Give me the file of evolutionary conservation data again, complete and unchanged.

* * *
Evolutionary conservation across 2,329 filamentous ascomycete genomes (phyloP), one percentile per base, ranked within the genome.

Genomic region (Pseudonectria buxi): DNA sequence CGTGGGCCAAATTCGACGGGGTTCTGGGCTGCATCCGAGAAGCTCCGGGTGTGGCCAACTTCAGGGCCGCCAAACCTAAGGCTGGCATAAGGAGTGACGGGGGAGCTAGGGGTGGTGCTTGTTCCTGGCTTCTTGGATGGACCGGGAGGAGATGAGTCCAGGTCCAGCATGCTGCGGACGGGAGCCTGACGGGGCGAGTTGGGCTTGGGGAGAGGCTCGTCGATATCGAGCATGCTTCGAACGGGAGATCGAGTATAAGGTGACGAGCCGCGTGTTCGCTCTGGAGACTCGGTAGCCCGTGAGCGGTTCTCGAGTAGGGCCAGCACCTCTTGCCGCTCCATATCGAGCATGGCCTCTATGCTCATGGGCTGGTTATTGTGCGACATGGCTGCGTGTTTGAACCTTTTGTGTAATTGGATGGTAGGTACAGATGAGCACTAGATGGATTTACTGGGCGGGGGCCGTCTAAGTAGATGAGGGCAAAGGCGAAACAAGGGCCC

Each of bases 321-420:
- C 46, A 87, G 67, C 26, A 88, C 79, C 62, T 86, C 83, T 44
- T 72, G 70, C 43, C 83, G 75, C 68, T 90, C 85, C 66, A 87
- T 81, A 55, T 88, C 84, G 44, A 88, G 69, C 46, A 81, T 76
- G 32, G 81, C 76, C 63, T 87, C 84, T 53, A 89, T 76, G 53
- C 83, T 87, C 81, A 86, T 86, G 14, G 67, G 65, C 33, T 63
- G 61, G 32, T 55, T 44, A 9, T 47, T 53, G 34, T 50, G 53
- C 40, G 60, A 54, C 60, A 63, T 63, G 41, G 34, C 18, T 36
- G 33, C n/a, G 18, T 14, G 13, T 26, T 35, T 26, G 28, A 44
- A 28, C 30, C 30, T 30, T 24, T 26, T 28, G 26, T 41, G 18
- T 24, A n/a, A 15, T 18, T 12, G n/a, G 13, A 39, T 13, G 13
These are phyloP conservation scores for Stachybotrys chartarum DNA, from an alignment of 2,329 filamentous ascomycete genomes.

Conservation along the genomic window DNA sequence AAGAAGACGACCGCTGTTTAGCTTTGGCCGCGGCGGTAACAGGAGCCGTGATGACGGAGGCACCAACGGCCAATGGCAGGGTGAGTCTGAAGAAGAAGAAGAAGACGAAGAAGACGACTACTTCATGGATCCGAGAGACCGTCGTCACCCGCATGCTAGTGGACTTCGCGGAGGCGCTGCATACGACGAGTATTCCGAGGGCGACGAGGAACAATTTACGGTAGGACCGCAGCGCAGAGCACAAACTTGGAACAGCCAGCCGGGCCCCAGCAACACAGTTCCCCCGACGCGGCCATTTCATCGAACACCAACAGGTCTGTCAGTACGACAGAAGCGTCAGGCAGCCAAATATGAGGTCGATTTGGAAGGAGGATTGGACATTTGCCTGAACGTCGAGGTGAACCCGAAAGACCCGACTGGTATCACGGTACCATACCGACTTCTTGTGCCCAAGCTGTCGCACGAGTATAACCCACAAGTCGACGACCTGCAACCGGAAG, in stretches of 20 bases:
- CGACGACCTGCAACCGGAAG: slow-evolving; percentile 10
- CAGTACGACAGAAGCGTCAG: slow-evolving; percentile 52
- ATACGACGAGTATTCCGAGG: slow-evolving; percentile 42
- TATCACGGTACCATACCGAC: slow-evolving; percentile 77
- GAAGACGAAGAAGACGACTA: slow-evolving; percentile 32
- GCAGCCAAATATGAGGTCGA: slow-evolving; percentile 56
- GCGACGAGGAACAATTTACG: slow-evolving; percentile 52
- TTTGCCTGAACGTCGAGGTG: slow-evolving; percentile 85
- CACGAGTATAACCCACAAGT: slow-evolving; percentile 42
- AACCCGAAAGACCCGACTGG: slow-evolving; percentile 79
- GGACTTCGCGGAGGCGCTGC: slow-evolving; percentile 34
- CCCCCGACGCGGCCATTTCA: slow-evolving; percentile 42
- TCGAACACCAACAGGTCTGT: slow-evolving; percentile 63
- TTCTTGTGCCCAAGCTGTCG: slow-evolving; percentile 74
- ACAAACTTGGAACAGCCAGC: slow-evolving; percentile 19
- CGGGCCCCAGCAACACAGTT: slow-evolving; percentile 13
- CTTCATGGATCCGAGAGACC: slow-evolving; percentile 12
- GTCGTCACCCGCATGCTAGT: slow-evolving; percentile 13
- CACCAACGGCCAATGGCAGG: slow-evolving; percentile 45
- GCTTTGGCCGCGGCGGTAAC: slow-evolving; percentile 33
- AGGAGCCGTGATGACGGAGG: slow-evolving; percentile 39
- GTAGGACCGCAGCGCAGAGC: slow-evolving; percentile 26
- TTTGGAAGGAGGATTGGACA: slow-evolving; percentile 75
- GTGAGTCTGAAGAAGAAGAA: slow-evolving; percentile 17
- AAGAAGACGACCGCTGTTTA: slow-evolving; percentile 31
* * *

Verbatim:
Evolutionary conservation across 2,329 filamentous ascomycete genomes (phyloP), one percentile per base, ranked within the genome.

Genomic region (Pseudonectria buxi): DNA sequence CGTGGGCCAAATTCGACGGGGTTCTGGGCTGCATCCGAGAAGCTCCGGGTGTGGCCAACTTCAGGGCCGCCAAACCTAAGGCTGGCATAAGGAGTGACGGGGGAGCTAGGGGTGGTGCTTGTTCCTGGCTTCTTGGATGGACCGGGAGGAGATGAGTCCAGGTCCAGCATGCTGCGGACGGGAGCCTGACGGGGCGAGTTGGGCTTGGGGAGAGGCTCGTCGATATCGAGCATGCTTCGAACGGGAGATCGAGTATAAGGTGACGAGCCGCGTGTTCGCTCTGGAGACTCGGTAGCCCGTGAGCGGTTCTCGAGTAGGGCCAGCACCTCTTGCCGCTCCATATCGAGCATGGCCTCTATGCTCATGGGCTGGTTATTGTGCGACATGGCTGCGTGTTTGAACCTTTTGTGTAATTGGATGGTAGGTACAGATGAGCACTAGATGGATTTACTGGGCGGGGGCCGTCTAAGTAGATGAGGGCAAAGGCGAAACAAGGGCCC

Each of bases 321-420:
- C 46, A 87, G 67, C 26, A 88, C 79, C 62, T 86, C 83, T 44
- T 72, G 70, C 43, C 83, G 75, C 68, T 90, C 85, C 66, A 87
- T 81, A 55, T 88, C 84, G 44, A 88, G 69, C 46, A 81, T 76
- G 32, G 81, C 76, C 63, T 87, C 84, T 53, A 89, T 76, G 53
- C 83, T 87, C 81, A 86, T 86, G 14, G 67, G 65, C 33, T 63
- G 61, G 32, T 55, T 44, A 9, T 47, T 53, G 34, T 50, G 53
- C 40, G 60, A 54, C 60, A 63, T 63, G 41, G 34, C 18, T 36
- G 33, C n/a, G 18, T 14, G 13, T 26, T 35, T 26, G 28, A 44
- A 28, C 30, C 30, T 30, T 24, T 26, T 28, G 26, T 41, G 18
- T 24, A n/a, A 15, T 18, T 12, G n/a, G 13, A 39, T 13, G 13
These are phyloP conservation scores for Stachybotrys chartarum DNA, from an alignment of 2,329 filamentous ascomycete genomes.

Conservation along the genomic window DNA sequence AAGAAGACGACCGCTGTTTAGCTTTGGCCGCGGCGGTAACAGGAGCCGTGATGACGGAGGCACCAACGGCCAATGGCAGGGTGAGTCTGAAGAAGAAGAAGAAGACGAAGAAGACGACTACTTCATGGATCCGAGAGACCGTCGTCACCCGCATGCTAGTGGACTTCGCGGAGGCGCTGCATACGACGAGTATTCCGAGGGCGACGAGGAACAATTTACGGTAGGACCGCAGCGCAGAGCACAAACTTGGAACAGCCAGCCGGGCCCCAGCAACACAGTTCCCCCGACGCGGCCATTTCATCGAACACCAACAGGTCTGTCAGTACGACAGAAGCGTCAGGCAGCCAAATATGAGGTCGATTTGGAAGGAGGATTGGACATTTGCCTGAACGTCGAGGTGAACCCGAAAGACCCGACTGGTATCACGGTACCATACCGACTTCTTGTGCCCAAGCTGTCGCACGAGTATAACCCACAAGTCGACGACCTGCAACCGGAAG, in stretches of 20 bases:
- CGACGACCTGCAACCGGAAG: slow-evolving; percentile 10
- CAGTACGACAGAAGCGTCAG: slow-evolving; percentile 52
- ATACGACGAGTATTCCGAGG: slow-evolving; percentile 42
- TATCACGGTACCATACCGAC: slow-evolving; percentile 77
- GAAGACGAAGAAGACGACTA: slow-evolving; percentile 32
- GCAGCCAAATATGAGGTCGA: slow-evolving; percentile 56
- GCGACGAGGAACAATTTACG: slow-evolving; percentile 52
- TTTGCCTGAACGTCGAGGTG: slow-evolving; percentile 85
- CACGAGTATAACCCACAAGT: slow-evolving; percentile 42
- AACCCGAAAGACCCGACTGG: slow-evolving; percentile 79
- GGACTTCGCGGAGGCGCTGC: slow-evolving; percentile 34
- CCCCCGACGCGGCCATTTCA: slow-evolving; percentile 42
- TCGAACACCAACAGGTCTGT: slow-evolving; percentile 63
- TTCTTGTGCCCAAGCTGTCG: slow-evolving; percentile 74
- ACAAACTTGGAACAGCCAGC: slow-evolving; percentile 19
- CGGGCCCCAGCAACACAGTT: slow-evolving; percentile 13
- CTTCATGGATCCGAGAGACC: slow-evolving; percentile 12
- GTCGTCACCCGCATGCTAGT: slow-evolving; percentile 13
- CACCAACGGCCAATGGCAGG: slow-evolving; percentile 45
- GCTTTGGCCGCGGCGGTAAC: slow-evolving; percentile 33
- AGGAGCCGTGATGACGGAGG: slow-evolving; percentile 39
- GTAGGACCGCAGCGCAGAGC: slow-evolving; percentile 26
- TTTGGAAGGAGGATTGGACA: slow-evolving; percentile 75
- GTGAGTCTGAAGAAGAAGAA: slow-evolving; percentile 17
- AAGAAGACGACCGCTGTTTA: slow-evolving; percentile 31